Oh, and by the way, can you still rock in America?
HOEKSTRA: I hope so. That’s what I’m doing for a living. Rock, it doesn’t have to be the biggest style of music (anymore). I get Gene’s point. It’s probably not nearly what it used to be, but is that really everything? Just go out, just play.
You did the theatre play “Rock of Ages,” which was awesome. The movie, not so much.
HOEKSTRA: In the play, it’s like a live show. We’re onstage the entire show with dancers half-naked, super hot, and there’s raunchy jokes in the live action. The movie, they wanted to make it PG, and what happened was, in the play we were making fun of ourselves, which is what people liked, but the movie just confused people. All my musician friends, they loved the play. The movie, that’s what most people have been exposed to (only), and in general it’s negative.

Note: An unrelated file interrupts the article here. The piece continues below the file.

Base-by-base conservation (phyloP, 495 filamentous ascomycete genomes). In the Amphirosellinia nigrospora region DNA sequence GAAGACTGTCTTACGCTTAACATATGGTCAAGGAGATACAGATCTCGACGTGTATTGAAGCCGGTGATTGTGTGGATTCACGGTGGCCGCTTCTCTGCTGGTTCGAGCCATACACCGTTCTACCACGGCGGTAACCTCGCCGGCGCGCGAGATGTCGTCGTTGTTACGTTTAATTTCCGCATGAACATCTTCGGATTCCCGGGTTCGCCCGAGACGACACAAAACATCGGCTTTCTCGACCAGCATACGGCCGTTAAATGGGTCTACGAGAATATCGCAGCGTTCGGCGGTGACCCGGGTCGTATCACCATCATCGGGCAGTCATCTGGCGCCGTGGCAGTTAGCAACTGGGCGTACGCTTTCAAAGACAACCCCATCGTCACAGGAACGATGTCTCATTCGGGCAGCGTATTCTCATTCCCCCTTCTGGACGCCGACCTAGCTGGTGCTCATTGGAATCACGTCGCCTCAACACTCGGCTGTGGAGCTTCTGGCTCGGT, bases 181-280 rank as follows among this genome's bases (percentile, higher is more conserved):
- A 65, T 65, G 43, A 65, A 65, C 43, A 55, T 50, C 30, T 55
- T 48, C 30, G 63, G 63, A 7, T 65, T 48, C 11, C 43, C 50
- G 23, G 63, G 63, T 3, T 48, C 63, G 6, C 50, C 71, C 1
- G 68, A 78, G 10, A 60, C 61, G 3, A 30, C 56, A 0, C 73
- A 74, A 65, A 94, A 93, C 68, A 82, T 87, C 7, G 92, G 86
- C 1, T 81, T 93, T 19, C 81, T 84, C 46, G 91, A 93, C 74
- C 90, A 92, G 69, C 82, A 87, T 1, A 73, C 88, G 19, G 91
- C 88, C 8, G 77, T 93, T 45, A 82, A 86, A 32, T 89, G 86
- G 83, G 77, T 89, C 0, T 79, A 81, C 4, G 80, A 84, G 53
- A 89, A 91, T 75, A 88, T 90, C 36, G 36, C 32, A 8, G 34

HOEKSTRA: Hotels everywhere I go, I grab the little shampoos and the little conditioners.
Oh, so you mix and match.
HOEKSTRA: Yeah, I guess steal ’em is the operative word. I don’t use anything special with my hair. Just those little containers from the hotel.
OK, here’s a question that should serve as an inspiration for all the young kids just learning to play guitar: How much money do you have in your pocket right now?
HOEKSTRA: Well, I’m at the beach wearing shorts, so none. I think my wallet is in the next room, and maybe I have $100 in there?
Which do you like more, Burger King or McDonalds?
HOEKSTRA: McDonalds. I like the McDonalds breakfasts at the airport.